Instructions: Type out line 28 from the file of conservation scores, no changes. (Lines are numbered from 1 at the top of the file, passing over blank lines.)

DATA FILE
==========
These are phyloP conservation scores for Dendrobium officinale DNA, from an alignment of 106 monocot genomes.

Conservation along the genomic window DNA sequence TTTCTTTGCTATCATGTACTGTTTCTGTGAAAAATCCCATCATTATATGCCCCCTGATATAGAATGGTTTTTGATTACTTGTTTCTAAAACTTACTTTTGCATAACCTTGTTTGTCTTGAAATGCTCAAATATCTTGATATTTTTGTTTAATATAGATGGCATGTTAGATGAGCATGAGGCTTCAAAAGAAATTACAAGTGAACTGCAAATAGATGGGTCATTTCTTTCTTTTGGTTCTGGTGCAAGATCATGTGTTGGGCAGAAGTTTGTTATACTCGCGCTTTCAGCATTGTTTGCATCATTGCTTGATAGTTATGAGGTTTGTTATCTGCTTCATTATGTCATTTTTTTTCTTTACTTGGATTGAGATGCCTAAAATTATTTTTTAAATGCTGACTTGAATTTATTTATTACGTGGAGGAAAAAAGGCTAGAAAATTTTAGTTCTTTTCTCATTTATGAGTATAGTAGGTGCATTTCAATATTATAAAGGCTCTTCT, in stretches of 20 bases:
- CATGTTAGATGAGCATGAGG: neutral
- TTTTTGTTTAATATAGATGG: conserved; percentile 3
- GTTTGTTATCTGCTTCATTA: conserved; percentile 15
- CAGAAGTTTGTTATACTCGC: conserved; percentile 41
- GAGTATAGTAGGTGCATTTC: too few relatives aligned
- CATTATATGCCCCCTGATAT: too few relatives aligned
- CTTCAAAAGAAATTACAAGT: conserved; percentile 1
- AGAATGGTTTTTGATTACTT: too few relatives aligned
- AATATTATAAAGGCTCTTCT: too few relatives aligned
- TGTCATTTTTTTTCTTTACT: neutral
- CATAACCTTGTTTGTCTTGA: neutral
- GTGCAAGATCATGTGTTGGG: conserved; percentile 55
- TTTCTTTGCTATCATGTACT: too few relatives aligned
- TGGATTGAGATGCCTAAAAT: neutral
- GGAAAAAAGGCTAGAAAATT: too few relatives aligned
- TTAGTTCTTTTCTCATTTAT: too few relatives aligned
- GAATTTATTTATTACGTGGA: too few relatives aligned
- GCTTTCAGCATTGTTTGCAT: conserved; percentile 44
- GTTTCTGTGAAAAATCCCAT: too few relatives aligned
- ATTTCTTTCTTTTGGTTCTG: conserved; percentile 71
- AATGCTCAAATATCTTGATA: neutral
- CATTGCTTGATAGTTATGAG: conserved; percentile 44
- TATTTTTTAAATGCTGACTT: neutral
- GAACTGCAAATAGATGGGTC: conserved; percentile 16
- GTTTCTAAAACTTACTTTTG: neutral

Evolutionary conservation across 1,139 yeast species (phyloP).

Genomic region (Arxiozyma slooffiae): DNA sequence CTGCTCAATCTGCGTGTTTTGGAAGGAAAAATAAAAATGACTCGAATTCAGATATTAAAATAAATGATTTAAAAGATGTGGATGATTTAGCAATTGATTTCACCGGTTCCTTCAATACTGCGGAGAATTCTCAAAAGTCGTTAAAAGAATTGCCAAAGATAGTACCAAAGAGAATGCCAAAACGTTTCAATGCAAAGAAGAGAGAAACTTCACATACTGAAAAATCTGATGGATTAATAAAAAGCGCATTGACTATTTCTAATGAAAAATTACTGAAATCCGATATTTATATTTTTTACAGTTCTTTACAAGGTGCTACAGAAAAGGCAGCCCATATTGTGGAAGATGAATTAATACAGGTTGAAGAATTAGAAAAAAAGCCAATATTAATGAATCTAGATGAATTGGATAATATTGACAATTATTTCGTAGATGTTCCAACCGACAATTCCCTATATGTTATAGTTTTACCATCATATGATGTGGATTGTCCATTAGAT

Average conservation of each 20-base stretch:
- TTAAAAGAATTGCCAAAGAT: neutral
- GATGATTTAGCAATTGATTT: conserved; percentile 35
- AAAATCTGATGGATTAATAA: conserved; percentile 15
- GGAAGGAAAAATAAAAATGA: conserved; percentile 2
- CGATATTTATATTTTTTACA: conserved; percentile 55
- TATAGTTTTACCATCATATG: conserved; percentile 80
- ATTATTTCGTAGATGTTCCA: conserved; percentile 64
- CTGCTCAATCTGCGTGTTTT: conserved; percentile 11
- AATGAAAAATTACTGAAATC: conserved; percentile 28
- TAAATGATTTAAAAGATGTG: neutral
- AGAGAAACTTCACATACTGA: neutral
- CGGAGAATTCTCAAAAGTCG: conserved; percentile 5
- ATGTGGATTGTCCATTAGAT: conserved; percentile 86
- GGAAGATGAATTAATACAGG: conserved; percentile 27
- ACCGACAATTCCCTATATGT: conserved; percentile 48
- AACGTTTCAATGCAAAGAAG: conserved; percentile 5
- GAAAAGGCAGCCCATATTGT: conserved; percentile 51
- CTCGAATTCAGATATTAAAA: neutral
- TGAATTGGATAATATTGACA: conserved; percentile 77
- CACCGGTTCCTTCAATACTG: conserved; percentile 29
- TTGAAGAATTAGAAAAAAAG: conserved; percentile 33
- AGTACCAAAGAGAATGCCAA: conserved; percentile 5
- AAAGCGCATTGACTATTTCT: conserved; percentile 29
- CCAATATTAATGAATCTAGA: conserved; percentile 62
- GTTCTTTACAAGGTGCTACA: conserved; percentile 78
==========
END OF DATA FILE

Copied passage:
Evolutionary conservation across 1,139 yeast species (phyloP).